Academicians have reacted strongly to Delhi University’s proposal to remove Kancha Ilaiah’s books from the syllabus, saying it amounts to censorship
India is no stranger to censorship. From banning beef, forcing unnecessary cuts in films, to the recent blocking of 800 porn sites, India has seen its fair share of restrictions in the past few years. Now the attack is on the academic circuit.
Delhi University’s Standing Committee on Academic Matters has recommended removing three books of professor Kancha Ilaiah from the MA political science syllabus. Why I am not a Hindu, God as Political Philosopher: Buddha’s Challenge to Brahminism and Post-Hindu India: A Discourse in Dalit-Bahujan Socio-Spiritual and Scientific Revolution are a part of the reading list of courses on ‘Social Exclusion: Theory and Practice’ and ‘Dalit-Bahujan Political Thought’ courses.
Claiming controversial content, committee members stated that they decided to remove the books because they are insulting to Hinduism. “We felt it would not be appropriate for students to read it.”
Reacting to this proposal, Ilaiah, the Dalit activist and writer issued a statement, “This is an unfortunate anti-academic attempt, which is part of the larger RSS-BJP’s agenda to not to allow plural ideas to be taught to the students in the universities. The right-wing academicians who demanded removing the books said ‘his understanding of Hindu faith is wrong and there is no empirical data to establish his understanding’. While saying so they have not shown the basic academic ethic of reading my books.”
Patriot did take a look at these books. Why I am not a Hindu describes Prof. Ilaiah’s experiences as a Kuruma, the shepherd caste, along with examining the socio-economic and cultural differences between the Dalit-Bahujans and other Hindus in all social and political systems.
God as Political Philosopher: Buddha’s Challenge to Brahminism talks about Buddha as a man and not a god and as India’s first social revolutionary, critical of the caste system. The book stresses on his rationalism and describes Buddha as more of a social thinker than a religious man.
The third book Post-Hindu India: A Discourse in Dalit-Bahujan Socio-Spiritual and Scientific Revolution is based on the study of the productive knowledge systems of the Dalit–Bahujan communities of Andhra Pradesh, and provides a critical take on Brahmanism. It has been nine years since it was published. Ilaiah raised questions on why the book has been banned now.
This move of academic censorship has drawn criticism from several professors who did not shy away from weighing in on the controversy on social media. Aditya Nigam, author and professor at the Centre for the Study of Developing Societies has posted on Facebook that, “removal of books earlier was to ‘hurt sentiments’ and now, members of the Academic Council who pushed for this, claim Ilaiah’s writings are ‘defamatory’! They also argue that the word Dalit be replaced with Bahujan. We know where all this is coming from but have yet to evolve an adequate response, intellectually speaking, to such perversity — which basically means that if you let this pass, tomorrow on you cannot teach any critique of the powerful and dominant interests, be it caste, class, patriarchy.”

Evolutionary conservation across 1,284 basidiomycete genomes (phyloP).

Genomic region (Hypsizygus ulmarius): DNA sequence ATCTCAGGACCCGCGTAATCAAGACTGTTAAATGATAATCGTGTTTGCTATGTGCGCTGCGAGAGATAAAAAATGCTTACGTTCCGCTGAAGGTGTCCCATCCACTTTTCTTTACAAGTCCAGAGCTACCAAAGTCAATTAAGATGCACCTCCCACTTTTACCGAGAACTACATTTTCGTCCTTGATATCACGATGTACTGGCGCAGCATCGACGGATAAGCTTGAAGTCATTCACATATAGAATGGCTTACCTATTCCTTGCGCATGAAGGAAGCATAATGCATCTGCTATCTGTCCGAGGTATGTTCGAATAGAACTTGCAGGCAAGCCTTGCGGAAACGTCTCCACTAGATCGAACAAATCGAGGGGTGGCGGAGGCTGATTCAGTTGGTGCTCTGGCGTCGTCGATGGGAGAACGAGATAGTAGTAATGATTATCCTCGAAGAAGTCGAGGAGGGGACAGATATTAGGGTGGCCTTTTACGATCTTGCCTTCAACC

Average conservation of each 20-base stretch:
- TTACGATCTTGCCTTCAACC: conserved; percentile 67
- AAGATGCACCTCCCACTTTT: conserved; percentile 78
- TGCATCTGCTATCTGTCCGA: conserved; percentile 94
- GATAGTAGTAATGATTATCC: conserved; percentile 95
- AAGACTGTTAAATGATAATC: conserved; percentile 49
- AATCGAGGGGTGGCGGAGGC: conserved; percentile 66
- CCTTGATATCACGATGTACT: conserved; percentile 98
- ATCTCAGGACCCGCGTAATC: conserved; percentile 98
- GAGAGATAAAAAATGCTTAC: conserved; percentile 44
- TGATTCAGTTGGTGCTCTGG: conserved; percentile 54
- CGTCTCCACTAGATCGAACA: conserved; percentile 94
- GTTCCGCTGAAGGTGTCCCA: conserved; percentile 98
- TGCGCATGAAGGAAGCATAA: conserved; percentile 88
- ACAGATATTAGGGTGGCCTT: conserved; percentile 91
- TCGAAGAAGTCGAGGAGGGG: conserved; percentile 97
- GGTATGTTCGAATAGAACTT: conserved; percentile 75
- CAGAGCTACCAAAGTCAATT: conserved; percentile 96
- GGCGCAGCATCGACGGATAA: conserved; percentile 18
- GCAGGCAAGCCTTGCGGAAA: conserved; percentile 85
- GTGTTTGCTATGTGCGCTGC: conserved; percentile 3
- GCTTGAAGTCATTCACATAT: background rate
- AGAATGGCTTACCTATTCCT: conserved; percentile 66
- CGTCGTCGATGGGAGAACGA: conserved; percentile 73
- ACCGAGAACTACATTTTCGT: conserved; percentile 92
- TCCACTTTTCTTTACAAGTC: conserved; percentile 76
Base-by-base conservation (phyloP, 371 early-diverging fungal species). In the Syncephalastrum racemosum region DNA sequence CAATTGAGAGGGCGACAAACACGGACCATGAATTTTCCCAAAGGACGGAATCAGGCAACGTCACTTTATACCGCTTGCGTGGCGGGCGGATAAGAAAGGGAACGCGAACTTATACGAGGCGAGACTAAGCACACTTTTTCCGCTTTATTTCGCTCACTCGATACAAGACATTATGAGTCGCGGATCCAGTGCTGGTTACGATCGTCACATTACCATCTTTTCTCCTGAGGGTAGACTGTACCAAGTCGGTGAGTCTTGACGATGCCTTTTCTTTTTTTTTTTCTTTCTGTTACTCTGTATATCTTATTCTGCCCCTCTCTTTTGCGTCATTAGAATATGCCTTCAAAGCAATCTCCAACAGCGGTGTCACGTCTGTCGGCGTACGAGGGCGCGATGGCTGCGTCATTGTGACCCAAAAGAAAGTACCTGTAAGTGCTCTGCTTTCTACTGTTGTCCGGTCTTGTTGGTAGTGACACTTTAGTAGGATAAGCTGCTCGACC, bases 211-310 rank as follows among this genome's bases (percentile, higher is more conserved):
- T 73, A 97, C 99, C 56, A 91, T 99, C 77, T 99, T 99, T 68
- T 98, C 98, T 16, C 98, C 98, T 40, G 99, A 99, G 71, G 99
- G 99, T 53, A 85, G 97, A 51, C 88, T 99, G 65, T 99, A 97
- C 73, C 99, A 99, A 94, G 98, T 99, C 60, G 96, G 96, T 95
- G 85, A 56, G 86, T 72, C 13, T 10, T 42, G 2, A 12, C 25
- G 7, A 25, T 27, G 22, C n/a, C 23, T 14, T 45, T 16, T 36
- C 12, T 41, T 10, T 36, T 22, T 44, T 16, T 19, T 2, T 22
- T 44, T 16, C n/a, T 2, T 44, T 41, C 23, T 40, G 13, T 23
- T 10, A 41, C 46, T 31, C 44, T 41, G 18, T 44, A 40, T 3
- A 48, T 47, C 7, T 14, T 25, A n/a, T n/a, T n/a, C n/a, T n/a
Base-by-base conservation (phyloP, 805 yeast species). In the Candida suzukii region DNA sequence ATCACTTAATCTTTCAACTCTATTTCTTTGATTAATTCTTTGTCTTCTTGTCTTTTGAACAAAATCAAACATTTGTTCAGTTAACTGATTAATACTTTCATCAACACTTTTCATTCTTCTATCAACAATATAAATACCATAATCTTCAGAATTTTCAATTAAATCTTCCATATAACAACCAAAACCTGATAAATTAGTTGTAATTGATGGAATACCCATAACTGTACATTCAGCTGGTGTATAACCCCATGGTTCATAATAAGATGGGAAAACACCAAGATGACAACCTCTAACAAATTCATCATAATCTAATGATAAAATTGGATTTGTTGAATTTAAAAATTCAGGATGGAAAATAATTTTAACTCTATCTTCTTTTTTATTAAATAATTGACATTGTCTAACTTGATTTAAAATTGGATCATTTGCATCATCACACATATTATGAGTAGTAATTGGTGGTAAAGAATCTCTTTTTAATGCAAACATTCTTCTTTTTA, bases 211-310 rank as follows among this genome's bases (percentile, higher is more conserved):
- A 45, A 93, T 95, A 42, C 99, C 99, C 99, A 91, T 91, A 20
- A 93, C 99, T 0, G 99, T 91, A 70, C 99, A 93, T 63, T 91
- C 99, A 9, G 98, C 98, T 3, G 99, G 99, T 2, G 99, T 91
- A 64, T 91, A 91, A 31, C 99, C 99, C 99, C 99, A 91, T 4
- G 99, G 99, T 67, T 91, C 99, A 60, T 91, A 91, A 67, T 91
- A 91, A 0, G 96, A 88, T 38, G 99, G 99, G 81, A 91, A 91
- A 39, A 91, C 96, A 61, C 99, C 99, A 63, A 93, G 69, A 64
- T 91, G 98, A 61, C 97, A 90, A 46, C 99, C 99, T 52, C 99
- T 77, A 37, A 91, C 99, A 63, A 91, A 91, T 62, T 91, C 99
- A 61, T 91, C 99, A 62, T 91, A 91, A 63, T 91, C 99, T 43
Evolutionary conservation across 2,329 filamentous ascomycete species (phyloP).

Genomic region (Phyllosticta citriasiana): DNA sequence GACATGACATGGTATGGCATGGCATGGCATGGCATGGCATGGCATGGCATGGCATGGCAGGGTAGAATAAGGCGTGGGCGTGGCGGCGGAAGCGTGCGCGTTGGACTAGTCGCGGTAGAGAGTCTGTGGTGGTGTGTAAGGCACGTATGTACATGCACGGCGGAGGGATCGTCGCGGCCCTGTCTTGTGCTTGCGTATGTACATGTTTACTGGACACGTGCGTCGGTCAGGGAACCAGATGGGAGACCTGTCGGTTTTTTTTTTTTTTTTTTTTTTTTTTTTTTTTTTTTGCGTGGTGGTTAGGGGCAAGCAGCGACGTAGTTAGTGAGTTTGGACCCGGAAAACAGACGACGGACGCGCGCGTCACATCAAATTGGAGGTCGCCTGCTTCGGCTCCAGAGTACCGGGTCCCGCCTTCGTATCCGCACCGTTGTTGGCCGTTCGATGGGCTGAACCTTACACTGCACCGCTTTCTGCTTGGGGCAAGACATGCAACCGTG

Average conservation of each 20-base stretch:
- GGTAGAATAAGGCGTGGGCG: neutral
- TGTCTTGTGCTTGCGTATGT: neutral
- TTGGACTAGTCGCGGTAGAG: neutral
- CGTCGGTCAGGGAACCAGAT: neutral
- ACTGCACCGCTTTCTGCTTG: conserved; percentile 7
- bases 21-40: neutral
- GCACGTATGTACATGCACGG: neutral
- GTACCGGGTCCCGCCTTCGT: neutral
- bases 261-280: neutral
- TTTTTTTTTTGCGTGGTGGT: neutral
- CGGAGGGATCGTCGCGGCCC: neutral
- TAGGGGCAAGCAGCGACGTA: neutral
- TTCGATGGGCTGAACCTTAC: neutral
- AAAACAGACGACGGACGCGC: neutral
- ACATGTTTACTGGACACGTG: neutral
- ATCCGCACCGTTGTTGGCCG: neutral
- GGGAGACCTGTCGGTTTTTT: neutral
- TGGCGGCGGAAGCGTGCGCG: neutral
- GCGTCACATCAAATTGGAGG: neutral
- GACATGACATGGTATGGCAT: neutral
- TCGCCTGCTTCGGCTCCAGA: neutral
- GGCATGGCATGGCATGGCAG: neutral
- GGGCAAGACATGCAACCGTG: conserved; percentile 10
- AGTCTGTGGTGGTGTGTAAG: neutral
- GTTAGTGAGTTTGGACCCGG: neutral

Stressing on the importance of students engaging with different texts that critique diverse faiths for developing a critical thinking, TT Sreekumar, professor at The English and Foreign Languages University, explains, “It undermines the fact that religious criticism is an important part of the critical pedagogy followed by varied disciplines such as political science, sociology and history. It will be even more embarrassing, if by the same token, Dr BR Ambedkar’s books are required to be withdrawn because they are sometimes far more critical of the Hindu faith than Prof. Kancha Ilaiah himself.”
Pointing out to the relevance of contrasting perspectives he adds, “Such censorship restrains teaching of historical facts about India’s varna system that Ilaiah tends to problematise in his works. The peculiarity of the varna system was that it had its insiders and outsiders. People not belonging to the four varnas were not part of Hinduism, but they were supposed to be subservient to the belief system followed by the four varnas. It is impossible to teach societal relationships in India without taking a critical look at both varna and caste, the two integral aspects of the Hindu faith. Ilaiah’s works represent the voices of the “varnaless”, the outsider-insiders of Hindu faith.”
Along with this, the standing committee has also demanded replacing the word ‘Dalit’ with ‘Bahujan’ or ‘Ambedkarwadi’ in all books within the University’s academic discourse. Earlier the committee had also recommended removing Prof. Archana Prasad’s and Nandini Sundar’s work from the MA history syllabus.
“Their right to ask for what they want to teach is part of their academic freedom but asking for removal of other books that they do not agree with is anti-academic and destructive. Universities are meant for teaching and debating diversified ideas, concepts. Hundreds of thoughts must clash there. Universities are not theological institutes where only one religious idea is taught,” Ilaiah concludes.